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Founded in 1904 and headquartered in Farmington Hills, Michigan, USA, the American Concrete Institute is a leading authority and resource worldwide for the development, dissemination, and adoption of its consensus-based standards, technical resources, educational programs, and proven expertise for individuals and organizations involved in concrete design, construction, and materials, who share a commitment to pursuing the best use of concrete.
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Home > Publications > International Concrete Abstracts Portal
The International Concrete Abstracts Portal is an ACI led collaboration with leading technical organizations from within the international concrete industry and offers the most comprehensive collection of published concrete abstracts.
Title: Rapid One-Cycle Test for Evaluating Aggregate Performance When Exposed to Freezing and Thawing in Concrete
Author(s): Tom Faulkner and Richard D. Walker
Publication: Special Publication
Appears on pages(s): 705-722
Keywords: aggregates; concrete durability; evaluation; tests; freeze-thaw durability; General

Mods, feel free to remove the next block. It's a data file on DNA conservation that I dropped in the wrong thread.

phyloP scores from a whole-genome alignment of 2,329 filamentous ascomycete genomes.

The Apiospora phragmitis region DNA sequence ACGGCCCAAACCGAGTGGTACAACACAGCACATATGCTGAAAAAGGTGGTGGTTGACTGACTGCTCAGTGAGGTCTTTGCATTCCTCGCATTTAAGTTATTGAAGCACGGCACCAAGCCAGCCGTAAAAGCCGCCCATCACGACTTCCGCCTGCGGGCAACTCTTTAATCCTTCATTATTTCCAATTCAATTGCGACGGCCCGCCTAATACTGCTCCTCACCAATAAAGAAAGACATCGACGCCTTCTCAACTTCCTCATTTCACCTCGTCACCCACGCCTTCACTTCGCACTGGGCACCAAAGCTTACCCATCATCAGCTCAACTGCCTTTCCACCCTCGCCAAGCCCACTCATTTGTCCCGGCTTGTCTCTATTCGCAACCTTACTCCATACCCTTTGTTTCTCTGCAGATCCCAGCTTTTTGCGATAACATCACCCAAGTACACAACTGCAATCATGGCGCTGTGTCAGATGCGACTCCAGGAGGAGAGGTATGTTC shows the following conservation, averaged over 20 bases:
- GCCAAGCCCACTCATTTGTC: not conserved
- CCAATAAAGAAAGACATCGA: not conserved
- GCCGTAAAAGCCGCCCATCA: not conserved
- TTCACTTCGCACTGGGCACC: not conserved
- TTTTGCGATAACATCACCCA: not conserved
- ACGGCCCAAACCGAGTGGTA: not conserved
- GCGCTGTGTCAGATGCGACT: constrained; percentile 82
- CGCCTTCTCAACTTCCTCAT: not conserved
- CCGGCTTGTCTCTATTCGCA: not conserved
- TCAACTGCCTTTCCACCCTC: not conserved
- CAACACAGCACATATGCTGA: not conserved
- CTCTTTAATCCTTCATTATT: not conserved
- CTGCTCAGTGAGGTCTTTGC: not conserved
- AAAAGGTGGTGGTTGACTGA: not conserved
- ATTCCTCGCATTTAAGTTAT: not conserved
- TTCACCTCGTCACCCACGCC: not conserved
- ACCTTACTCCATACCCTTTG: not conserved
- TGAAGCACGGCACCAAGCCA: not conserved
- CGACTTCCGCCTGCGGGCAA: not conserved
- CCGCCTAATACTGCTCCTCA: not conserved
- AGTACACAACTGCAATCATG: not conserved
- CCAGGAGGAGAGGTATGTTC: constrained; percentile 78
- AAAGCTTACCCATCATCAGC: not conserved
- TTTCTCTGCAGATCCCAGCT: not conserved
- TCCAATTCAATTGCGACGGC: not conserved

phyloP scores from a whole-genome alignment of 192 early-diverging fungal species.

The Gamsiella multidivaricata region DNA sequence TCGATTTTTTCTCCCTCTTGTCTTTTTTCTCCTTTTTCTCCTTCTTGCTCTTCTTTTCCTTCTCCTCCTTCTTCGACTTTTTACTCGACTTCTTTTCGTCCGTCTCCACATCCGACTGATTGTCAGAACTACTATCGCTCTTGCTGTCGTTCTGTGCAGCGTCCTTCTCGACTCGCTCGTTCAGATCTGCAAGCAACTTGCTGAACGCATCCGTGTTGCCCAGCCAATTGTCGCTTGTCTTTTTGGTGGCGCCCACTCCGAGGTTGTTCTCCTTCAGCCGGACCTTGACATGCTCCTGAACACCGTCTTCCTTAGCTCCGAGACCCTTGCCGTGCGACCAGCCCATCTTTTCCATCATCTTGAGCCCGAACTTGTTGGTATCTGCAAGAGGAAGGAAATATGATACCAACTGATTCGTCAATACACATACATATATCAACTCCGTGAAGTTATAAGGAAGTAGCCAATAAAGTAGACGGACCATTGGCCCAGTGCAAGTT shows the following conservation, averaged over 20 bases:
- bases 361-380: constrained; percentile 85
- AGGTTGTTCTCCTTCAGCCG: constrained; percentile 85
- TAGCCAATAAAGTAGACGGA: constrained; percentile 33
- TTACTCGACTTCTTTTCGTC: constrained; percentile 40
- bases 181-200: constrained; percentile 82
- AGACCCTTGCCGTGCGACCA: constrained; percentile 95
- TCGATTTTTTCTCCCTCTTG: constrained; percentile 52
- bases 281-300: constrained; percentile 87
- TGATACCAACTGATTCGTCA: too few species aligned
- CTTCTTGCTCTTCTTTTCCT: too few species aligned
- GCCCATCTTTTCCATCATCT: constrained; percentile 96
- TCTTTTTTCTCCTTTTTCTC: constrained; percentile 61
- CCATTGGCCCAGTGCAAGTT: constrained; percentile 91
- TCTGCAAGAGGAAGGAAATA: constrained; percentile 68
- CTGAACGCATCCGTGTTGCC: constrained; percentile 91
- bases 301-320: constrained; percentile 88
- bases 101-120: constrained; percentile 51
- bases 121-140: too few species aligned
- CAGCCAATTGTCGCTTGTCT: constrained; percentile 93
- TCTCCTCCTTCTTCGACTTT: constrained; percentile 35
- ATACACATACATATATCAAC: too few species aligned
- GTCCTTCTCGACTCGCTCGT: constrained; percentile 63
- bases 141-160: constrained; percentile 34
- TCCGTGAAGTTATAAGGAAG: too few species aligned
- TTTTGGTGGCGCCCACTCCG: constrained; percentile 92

Abstract:Previous work demonstrated that carefully monitored length change measurements during the first freeze period of a concrete specimen containing the aggregate being evaluated show a "fingerprint" that can be successfully correlated with the durability factor that is obtained after many later cycles of freezing and thawing. Six different coarse aggregates were used in this study to further substantiate the conclusions of the previous work and to attempt to shorten the test evaluation procedure from 8 to 3 days. The slope of the cumulative length change versus temperature and the length change versus time curve of the first freeze cycle near the freezing point of water was used as the fingerprint. Although attempts to shorten the procedure by using a boiling water accelerated curing procedure were considered successful, it was recommended that other methods of accelerating early strengths be attempted. The tests indicated that the procedure was satisfactory for screening aggregates having a durability factor of less than 30 and greater than 50 percent.
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